Study: Linux Faces Long-Term Microsoft Challenge
A new study by Harvard Business School faculty members Ramon Casadesus-Masanell and Pankaj Ghemawat suggests that Microsoft will maintain its dominant position among operating system providers even if Linux achieves technical superiority in the future, due to Microsoft's legacy hold on not only computing users, but also the larger industry.
New research by a pair of Harvard University academics suggests that Linux will never be able to displace Windows based on the simple economics of Microsoft's head start and its continuing ecosystem advantages.
In a paper titled, "Dynamic Mixed Duopoly: A Model Motivated by Linux vs. Windows," Harvard Business School researchers Ramon Casadesus-Masanell and Pankaj Ghemawat argue that even if Linux achieves technical superiority and reaps the benefits of open source software development -- where source code is available and rapidly advanced by users and developers -- Windows will still be on top.
The paper's authors concede it will be no small task for Microsoft to remain the dominant computing platform provider, but they also contend that even Windows piracy contributes to Microsoft's advantage, and that the software giant will always be able to lower its prices to maintain an edge.
Microsoft's MovesEven with Linux's lower initial cost and development advantages -- described in the paper as "demand-side learning" -- Windows will maintain its hold on the computer server market, the researchers maintain, as Microsoft continues to enjoy a legacy hold on not only computing users, but also the larger industry and ecosystem that has developed around Microsoft's platform and applications.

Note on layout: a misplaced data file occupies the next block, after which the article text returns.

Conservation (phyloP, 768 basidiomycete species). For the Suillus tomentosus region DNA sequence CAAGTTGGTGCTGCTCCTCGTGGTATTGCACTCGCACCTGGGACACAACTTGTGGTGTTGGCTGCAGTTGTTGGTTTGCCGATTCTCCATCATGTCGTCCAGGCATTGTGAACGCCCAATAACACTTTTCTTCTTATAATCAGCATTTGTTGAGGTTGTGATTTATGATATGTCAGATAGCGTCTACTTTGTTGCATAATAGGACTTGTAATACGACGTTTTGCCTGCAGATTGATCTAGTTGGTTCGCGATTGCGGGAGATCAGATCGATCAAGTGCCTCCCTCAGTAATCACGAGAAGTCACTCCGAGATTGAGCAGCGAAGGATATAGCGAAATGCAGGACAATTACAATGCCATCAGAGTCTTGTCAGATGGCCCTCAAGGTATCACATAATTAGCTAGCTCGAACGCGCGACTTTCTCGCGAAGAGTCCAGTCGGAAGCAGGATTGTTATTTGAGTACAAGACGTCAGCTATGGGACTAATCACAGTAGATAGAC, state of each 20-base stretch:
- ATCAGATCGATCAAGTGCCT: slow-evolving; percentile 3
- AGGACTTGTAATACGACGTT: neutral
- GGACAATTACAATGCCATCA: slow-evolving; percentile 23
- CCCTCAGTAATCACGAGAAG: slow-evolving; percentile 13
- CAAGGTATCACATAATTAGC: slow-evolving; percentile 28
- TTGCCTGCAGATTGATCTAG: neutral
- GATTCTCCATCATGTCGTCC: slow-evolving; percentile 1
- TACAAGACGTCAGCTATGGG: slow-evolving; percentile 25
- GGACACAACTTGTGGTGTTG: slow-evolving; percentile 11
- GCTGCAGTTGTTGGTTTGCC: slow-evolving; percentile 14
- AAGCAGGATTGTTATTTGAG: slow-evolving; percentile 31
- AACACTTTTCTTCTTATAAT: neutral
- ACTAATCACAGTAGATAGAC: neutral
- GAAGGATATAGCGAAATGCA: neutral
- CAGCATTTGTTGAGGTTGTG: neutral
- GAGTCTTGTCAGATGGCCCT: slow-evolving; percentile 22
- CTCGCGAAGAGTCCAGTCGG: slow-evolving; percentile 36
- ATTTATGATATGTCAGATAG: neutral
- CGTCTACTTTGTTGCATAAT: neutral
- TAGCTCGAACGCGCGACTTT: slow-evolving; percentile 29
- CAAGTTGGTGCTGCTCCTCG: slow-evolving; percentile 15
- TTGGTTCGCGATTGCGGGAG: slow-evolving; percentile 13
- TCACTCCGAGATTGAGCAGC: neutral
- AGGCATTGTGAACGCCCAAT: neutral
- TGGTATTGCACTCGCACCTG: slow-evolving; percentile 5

The paper's authors credit Microsoft for its maneuvering in response to Linux, which has quickly ascended to a prominent position in the server market since introduced in the 1990s. To stem its losses and minimize Linux gains, the authors argue, Microsoft has succeeded in "embedding irreversibility in the form of sticky resources."
"Thus, Microsoft Windows' persistence exceeded our pre-analytic intuitions because of the effects of Microsoft's strategic management of its position relative to Linux," wrote Assistant Professor Casadesus-Masanell and Professor Gehmawat.
The projections included in the report were based on simple market and economic factors, according to the researchers. The study does not factor in other potential impacts.
Analysts' reaction to the report was mixed, with some admitting to the strength of Microsoft's hold on the market.
"Essentially, the most important thing to business customers is compatibility," Endpoint Technologies Associates President Roger Kay told LinuxInsider. "It's going to be compatibility not only with their business and their customers, but also compatibility with their history and their business customers' history.
"There is tremendous inertia holding Windows in place," Kay added.
Others challenged the researchers' study for its suggestion that a single platform in the form of Microsoft's computing monopoly might benefit the larger industry.
IT-Harvest Chief Research Officer Richard Stiennon strongly disagreed with this contention, pointing out that Microsoft did not invent the browser or word processing, and indicating a belief that Redmond achieved its current position by acquiring and eliminating competition "by force."
The Harvard paper fails to anticipate the next major seachange in computing, he told LinuxInsider.
"I would support their reasoning, but only if you believe the world stays the same. There will be a revolution and Microsoft will not lead it," he remarked.